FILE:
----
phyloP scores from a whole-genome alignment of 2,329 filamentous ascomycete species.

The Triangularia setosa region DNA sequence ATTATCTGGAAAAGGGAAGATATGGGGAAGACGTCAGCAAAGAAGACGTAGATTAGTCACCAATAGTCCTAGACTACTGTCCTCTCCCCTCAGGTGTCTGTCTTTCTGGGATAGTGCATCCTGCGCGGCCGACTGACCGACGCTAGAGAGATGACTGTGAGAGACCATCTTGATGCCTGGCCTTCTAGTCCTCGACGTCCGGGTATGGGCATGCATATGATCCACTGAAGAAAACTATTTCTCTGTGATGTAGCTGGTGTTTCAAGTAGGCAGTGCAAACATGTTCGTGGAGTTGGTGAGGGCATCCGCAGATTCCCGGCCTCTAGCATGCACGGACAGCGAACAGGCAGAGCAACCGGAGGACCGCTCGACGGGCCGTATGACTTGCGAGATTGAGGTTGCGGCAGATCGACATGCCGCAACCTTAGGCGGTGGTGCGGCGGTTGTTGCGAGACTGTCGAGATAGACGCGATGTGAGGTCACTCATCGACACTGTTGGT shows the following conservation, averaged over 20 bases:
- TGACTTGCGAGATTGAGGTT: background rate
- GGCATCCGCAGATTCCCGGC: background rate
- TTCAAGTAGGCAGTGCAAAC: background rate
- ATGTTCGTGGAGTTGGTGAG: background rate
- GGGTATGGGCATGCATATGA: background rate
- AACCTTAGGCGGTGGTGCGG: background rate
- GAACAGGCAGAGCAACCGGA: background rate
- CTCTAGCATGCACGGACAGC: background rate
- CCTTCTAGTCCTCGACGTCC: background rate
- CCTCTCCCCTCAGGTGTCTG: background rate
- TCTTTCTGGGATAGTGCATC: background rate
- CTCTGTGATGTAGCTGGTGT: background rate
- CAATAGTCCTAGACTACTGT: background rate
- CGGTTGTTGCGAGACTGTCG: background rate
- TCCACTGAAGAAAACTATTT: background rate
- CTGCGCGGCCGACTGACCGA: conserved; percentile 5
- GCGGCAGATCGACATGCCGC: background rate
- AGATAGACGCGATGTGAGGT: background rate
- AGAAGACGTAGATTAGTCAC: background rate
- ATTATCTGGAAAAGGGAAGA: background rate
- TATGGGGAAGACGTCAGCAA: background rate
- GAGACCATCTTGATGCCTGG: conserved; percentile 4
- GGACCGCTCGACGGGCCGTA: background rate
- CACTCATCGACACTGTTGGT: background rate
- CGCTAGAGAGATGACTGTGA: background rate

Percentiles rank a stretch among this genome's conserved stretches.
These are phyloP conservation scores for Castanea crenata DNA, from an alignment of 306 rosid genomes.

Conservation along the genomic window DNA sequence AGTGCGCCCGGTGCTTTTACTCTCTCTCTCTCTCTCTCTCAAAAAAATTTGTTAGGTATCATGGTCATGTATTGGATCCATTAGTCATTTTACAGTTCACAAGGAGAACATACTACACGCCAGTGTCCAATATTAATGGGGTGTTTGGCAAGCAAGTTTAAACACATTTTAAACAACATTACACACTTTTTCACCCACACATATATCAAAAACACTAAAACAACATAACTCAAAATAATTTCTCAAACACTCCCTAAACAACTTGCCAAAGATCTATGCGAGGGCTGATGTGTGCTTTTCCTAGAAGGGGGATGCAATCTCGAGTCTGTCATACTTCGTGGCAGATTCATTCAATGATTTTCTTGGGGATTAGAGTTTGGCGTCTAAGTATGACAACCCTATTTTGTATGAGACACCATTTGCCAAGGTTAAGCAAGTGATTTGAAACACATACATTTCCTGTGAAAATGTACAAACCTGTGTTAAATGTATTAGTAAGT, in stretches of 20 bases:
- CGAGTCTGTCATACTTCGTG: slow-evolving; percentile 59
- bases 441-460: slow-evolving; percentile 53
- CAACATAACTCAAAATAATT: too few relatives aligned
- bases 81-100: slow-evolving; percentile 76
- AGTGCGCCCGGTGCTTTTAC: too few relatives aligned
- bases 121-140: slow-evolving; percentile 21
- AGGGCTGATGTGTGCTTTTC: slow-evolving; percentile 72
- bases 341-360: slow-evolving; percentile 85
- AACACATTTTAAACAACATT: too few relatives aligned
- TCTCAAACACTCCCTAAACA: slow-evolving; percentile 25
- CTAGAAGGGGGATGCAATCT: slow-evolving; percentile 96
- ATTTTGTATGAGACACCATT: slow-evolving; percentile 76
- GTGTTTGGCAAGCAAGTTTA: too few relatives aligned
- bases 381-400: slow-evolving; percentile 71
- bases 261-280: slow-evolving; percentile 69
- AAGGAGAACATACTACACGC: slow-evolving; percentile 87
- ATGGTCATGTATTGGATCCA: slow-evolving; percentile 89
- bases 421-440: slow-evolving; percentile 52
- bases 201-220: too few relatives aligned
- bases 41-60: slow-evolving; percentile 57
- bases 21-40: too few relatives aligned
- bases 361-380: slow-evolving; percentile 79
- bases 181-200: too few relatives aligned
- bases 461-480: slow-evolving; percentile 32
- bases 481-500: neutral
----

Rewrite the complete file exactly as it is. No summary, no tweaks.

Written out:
phyloP scores from a whole-genome alignment of 2,329 filamentous ascomycete species.

The Triangularia setosa region DNA sequence ATTATCTGGAAAAGGGAAGATATGGGGAAGACGTCAGCAAAGAAGACGTAGATTAGTCACCAATAGTCCTAGACTACTGTCCTCTCCCCTCAGGTGTCTGTCTTTCTGGGATAGTGCATCCTGCGCGGCCGACTGACCGACGCTAGAGAGATGACTGTGAGAGACCATCTTGATGCCTGGCCTTCTAGTCCTCGACGTCCGGGTATGGGCATGCATATGATCCACTGAAGAAAACTATTTCTCTGTGATGTAGCTGGTGTTTCAAGTAGGCAGTGCAAACATGTTCGTGGAGTTGGTGAGGGCATCCGCAGATTCCCGGCCTCTAGCATGCACGGACAGCGAACAGGCAGAGCAACCGGAGGACCGCTCGACGGGCCGTATGACTTGCGAGATTGAGGTTGCGGCAGATCGACATGCCGCAACCTTAGGCGGTGGTGCGGCGGTTGTTGCGAGACTGTCGAGATAGACGCGATGTGAGGTCACTCATCGACACTGTTGGT shows the following conservation, averaged over 20 bases:
- TGACTTGCGAGATTGAGGTT: background rate
- GGCATCCGCAGATTCCCGGC: background rate
- TTCAAGTAGGCAGTGCAAAC: background rate
- ATGTTCGTGGAGTTGGTGAG: background rate
- GGGTATGGGCATGCATATGA: background rate
- AACCTTAGGCGGTGGTGCGG: background rate
- GAACAGGCAGAGCAACCGGA: background rate
- CTCTAGCATGCACGGACAGC: background rate
- CCTTCTAGTCCTCGACGTCC: background rate
- CCTCTCCCCTCAGGTGTCTG: background rate
- TCTTTCTGGGATAGTGCATC: background rate
- CTCTGTGATGTAGCTGGTGT: background rate
- CAATAGTCCTAGACTACTGT: background rate
- CGGTTGTTGCGAGACTGTCG: background rate
- TCCACTGAAGAAAACTATTT: background rate
- CTGCGCGGCCGACTGACCGA: conserved; percentile 5
- GCGGCAGATCGACATGCCGC: background rate
- AGATAGACGCGATGTGAGGT: background rate
- AGAAGACGTAGATTAGTCAC: background rate
- ATTATCTGGAAAAGGGAAGA: background rate
- TATGGGGAAGACGTCAGCAA: background rate
- GAGACCATCTTGATGCCTGG: conserved; percentile 4
- GGACCGCTCGACGGGCCGTA: background rate
- CACTCATCGACACTGTTGGT: background rate
- CGCTAGAGAGATGACTGTGA: background rate

Percentiles rank a stretch among this genome's conserved stretches.
These are phyloP conservation scores for Castanea crenata DNA, from an alignment of 306 rosid genomes.

Conservation along the genomic window DNA sequence AGTGCGCCCGGTGCTTTTACTCTCTCTCTCTCTCTCTCTCAAAAAAATTTGTTAGGTATCATGGTCATGTATTGGATCCATTAGTCATTTTACAGTTCACAAGGAGAACATACTACACGCCAGTGTCCAATATTAATGGGGTGTTTGGCAAGCAAGTTTAAACACATTTTAAACAACATTACACACTTTTTCACCCACACATATATCAAAAACACTAAAACAACATAACTCAAAATAATTTCTCAAACACTCCCTAAACAACTTGCCAAAGATCTATGCGAGGGCTGATGTGTGCTTTTCCTAGAAGGGGGATGCAATCTCGAGTCTGTCATACTTCGTGGCAGATTCATTCAATGATTTTCTTGGGGATTAGAGTTTGGCGTCTAAGTATGACAACCCTATTTTGTATGAGACACCATTTGCCAAGGTTAAGCAAGTGATTTGAAACACATACATTTCCTGTGAAAATGTACAAACCTGTGTTAAATGTATTAGTAAGT, in stretches of 20 bases:
- CGAGTCTGTCATACTTCGTG: slow-evolving; percentile 59
- bases 441-460: slow-evolving; percentile 53
- CAACATAACTCAAAATAATT: too few relatives aligned
- bases 81-100: slow-evolving; percentile 76
- AGTGCGCCCGGTGCTTTTAC: too few relatives aligned
- bases 121-140: slow-evolving; percentile 21
- AGGGCTGATGTGTGCTTTTC: slow-evolving; percentile 72
- bases 341-360: slow-evolving; percentile 85
- AACACATTTTAAACAACATT: too few relatives aligned
- TCTCAAACACTCCCTAAACA: slow-evolving; percentile 25
- CTAGAAGGGGGATGCAATCT: slow-evolving; percentile 96
- ATTTTGTATGAGACACCATT: slow-evolving; percentile 76
- GTGTTTGGCAAGCAAGTTTA: too few relatives aligned
- bases 381-400: slow-evolving; percentile 71
- bases 261-280: slow-evolving; percentile 69
- AAGGAGAACATACTACACGC: slow-evolving; percentile 87
- ATGGTCATGTATTGGATCCA: slow-evolving; percentile 89
- bases 421-440: slow-evolving; percentile 52
- bases 201-220: too few relatives aligned
- bases 41-60: slow-evolving; percentile 57
- bases 21-40: too few relatives aligned
- bases 361-380: slow-evolving; percentile 79
- bases 181-200: too few relatives aligned
- bases 461-480: slow-evolving; percentile 32
- bases 481-500: neutral